It's not uncommon for tech companies to trade at expensive valuations. But when the company is trading at a 52-week high while also in the midst of a significant transition, it makes for an uncomfortable situation. Nevertheless, Adobe (NASDAQ:ADBE) seems to be handling this patch pretty well.
Granted, it's still too early to say that the company has met all expectations in execution. But I'm nonetheless pleased that the conversion to a subscription-based model has not adversely affected Adobe's current business. While the valuation today seems pretty demanding when compared to Microsoft's, Adobe remains a quality company with strong leadership. That's not to say there aren't challenges.
What's with the "new" Adobe?
Wall Street hates uncertainty. But it seems Adobe's getting the benefit of the doubt, and deservedly so. The company's back has been up against the wall. And management has been looking for a way to recharge growth in products such as Creative Suite, which is often considered too expensive when there are much cheaper alternatives available in Google Apps. Plus, Apple's resistance to incorporating the Flash plug-in within its products only created more doubt about Adobe's leverage. Things needed to change.
Adobe wanted to exit its software license business and convert it to a subscriptions-based model. So far, not only are existing customers embracing the change, but new customers are signing on at a faster-than-expected rate. For instance, in the company's third-quarter earnings report, which reflected when the transition first took shape, Adobe was able to transition roughly $29 billion more recurring revenue than it anticipated.
What's more,it was able to grow its Creative Cloud paid subscriptions to approximately 200,000 subscribers. This is while also adding 8,000 Creative Cloud subscriptions per week. Fast-forward to the fourth quarter and Creative Cloud was able to improve that to 10,000 subscriptions per week, bringing its full-year total to 326,000 for the year. Remarkably, with recurring revenue of $153 million, management was able to exceed its own guidance by 62% above the $94 million that was projected.
All of this justifies the faith the Street is showing in the stock. The company is operating on all cylinders -- and then some. The pace at which the transitioning to the "new Adobe" is impressive. In that regard, CEO Shantanu Narayen said, "We beat our Creative Cloud subscription goals and established Adobe Marketing Cloud as the leader in the exploding category of Digital Marketing during fiscal 2012. In fiscal 2013 we intend to accelerate our pace of innovation, and drive integration between Creative Cloud and Adobe Marketing Cloud."
How do you measure success?
Mark Garrett, Adobe's executive vice president and CFO, said that 2013 would prove to be a "stronger and more predictable" year in terms of recurring revenue with higher long-term growth. The company, however, didn't guide as if it expects a robust first quarter -- at least not when compared to prior estimates for Q1 2012. Likewise, non-GAAP earnings-per-share estimates of $0.26 were lowered by almost 50% when compared to non-GAAP EPS of $0.54 for Q1 2012. But investors weren't too bothered by this.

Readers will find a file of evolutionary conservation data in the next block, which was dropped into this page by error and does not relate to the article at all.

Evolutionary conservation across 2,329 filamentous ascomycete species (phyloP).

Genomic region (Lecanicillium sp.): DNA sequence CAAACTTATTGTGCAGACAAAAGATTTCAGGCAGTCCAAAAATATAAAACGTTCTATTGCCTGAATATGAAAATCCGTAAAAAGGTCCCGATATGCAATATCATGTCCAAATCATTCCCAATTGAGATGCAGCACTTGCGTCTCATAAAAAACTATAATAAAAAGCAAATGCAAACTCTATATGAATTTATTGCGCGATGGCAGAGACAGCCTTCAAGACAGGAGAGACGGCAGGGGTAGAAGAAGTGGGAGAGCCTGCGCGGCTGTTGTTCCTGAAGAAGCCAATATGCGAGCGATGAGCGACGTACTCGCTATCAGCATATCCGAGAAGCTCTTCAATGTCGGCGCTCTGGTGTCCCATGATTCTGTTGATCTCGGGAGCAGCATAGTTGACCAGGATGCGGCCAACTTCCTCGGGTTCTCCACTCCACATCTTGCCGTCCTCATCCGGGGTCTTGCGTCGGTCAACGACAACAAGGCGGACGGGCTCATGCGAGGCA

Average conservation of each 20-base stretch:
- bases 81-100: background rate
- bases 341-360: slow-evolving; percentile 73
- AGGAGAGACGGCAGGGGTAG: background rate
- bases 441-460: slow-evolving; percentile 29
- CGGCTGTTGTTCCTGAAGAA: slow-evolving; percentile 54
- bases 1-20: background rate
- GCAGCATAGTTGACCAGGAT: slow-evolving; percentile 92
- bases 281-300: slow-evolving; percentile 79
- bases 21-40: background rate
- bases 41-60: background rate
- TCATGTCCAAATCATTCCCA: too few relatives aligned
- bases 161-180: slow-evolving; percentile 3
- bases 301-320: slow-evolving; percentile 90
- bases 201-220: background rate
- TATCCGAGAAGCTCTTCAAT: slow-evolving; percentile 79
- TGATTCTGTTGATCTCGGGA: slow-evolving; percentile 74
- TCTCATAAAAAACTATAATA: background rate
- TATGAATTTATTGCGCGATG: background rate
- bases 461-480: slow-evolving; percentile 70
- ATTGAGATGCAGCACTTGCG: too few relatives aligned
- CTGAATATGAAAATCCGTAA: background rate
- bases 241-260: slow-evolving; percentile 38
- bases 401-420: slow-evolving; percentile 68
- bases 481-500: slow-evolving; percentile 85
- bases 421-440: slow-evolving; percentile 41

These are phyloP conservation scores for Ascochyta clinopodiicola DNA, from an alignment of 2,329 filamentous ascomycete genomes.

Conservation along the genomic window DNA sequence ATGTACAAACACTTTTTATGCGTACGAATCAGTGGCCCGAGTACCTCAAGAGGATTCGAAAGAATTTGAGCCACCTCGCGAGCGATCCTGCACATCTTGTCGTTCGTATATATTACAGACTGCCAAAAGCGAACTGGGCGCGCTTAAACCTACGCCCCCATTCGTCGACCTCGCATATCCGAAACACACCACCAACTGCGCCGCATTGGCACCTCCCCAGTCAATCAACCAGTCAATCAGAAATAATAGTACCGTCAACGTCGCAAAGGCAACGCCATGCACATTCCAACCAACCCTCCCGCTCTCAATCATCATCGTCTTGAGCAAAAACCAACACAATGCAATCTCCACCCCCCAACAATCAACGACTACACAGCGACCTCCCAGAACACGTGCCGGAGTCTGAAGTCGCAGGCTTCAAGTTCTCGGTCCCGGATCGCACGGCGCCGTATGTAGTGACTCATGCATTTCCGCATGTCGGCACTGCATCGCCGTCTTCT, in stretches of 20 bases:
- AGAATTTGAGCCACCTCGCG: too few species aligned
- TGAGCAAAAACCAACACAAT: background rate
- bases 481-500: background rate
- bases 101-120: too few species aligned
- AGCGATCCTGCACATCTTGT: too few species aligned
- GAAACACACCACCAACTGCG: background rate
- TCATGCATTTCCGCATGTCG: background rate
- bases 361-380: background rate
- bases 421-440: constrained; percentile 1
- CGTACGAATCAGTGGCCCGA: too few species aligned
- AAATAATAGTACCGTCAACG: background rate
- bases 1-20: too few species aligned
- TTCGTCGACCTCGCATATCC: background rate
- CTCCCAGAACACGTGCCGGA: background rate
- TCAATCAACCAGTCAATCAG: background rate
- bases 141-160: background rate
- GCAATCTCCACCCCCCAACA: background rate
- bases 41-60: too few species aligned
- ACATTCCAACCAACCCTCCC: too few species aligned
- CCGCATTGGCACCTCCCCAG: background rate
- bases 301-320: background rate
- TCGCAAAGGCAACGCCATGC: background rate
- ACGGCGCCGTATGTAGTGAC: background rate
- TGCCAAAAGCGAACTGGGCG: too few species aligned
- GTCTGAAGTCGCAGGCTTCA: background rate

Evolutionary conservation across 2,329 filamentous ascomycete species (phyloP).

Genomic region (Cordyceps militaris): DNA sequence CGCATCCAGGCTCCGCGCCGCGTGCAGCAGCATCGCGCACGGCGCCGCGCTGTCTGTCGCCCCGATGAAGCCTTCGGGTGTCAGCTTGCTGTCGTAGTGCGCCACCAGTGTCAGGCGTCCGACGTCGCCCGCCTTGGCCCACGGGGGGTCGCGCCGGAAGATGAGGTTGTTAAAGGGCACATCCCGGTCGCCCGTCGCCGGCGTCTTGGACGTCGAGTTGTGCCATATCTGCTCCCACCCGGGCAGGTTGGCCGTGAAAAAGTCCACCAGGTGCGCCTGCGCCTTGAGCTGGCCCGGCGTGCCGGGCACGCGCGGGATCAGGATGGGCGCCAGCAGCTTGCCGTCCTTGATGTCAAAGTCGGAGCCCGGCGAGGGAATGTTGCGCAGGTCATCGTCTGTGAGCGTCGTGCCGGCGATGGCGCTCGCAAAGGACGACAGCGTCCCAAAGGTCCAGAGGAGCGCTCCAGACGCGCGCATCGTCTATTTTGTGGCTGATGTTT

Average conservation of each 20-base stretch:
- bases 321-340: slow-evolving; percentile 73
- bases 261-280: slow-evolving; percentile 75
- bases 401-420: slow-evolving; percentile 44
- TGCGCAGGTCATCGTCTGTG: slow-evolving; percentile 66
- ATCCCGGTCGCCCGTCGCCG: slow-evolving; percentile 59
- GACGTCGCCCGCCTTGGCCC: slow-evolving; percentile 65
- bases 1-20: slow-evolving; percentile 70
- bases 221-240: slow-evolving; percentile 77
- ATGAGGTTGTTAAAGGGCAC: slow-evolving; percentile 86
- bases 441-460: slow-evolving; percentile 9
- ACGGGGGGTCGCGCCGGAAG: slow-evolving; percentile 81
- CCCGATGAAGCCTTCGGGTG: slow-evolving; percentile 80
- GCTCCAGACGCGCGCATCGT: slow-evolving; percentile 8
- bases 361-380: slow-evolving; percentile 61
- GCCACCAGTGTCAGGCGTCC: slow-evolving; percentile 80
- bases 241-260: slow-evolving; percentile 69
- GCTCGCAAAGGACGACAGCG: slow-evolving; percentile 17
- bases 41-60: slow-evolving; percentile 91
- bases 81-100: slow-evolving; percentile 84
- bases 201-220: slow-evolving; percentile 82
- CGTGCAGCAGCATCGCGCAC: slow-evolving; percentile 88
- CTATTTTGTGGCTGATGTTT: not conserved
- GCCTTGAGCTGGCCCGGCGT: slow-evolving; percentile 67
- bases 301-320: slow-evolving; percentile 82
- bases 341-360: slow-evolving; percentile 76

Management turned the focus on what still matters here the most, which is subscription growth and how well the model is still transitioning. To that end, the company said it expects to end fiscal year 2013 with 1.25 million paid Creative Cloud subscriptions, which is a pretty aggressive goal, especially since Adobe ended 2012 with 326,000 subscribers. This means that management expects to add another 924,000 this year, which amounts to 231,000 per quarter.
Given Adobe's willingness to disclose subscriptions on a per-week basis, guidance suggests that the company expects to add just fewer than 20,000 subscribers per week, which is double the number it produced in the fourth quarter. Adobe has high subscription goals, but don't mistake this for magic or just wishful thinking.
Management knows it has an ace up its sleeve in its 1 million free members. If we assume that the company is able to convert 50% of its free users to paid subscribers, then these goals are not that aggressive after all. Investors, meanwhile, should watch these metrics very closely to fully understand how well management is doing.
What of the stock?
Though the shares have been on a considerable run, the stock still doesn't look too expensive. And if Adobe can figure out a way to push its Digital Marketing business -- to the extent that it can get companies such as Google and Facebook, which are trying to grow mobile ads -- Adobe's long-term growth potential can become pretty significant.
Fool contributor Richard Saintvilus owns shares of Apple. The Motley Fool recommends Adobe Systems, Apple, Facebook, and Google. It owns shares of Apple, Facebook, Google, and Microsoft. Try any of our Foolish newsletter services free for 30 days. We Fools may not all hold the same opinions, but we all believe that considering a diverse range of insights makes us better investors. The Motley Fool has a disclosure policy.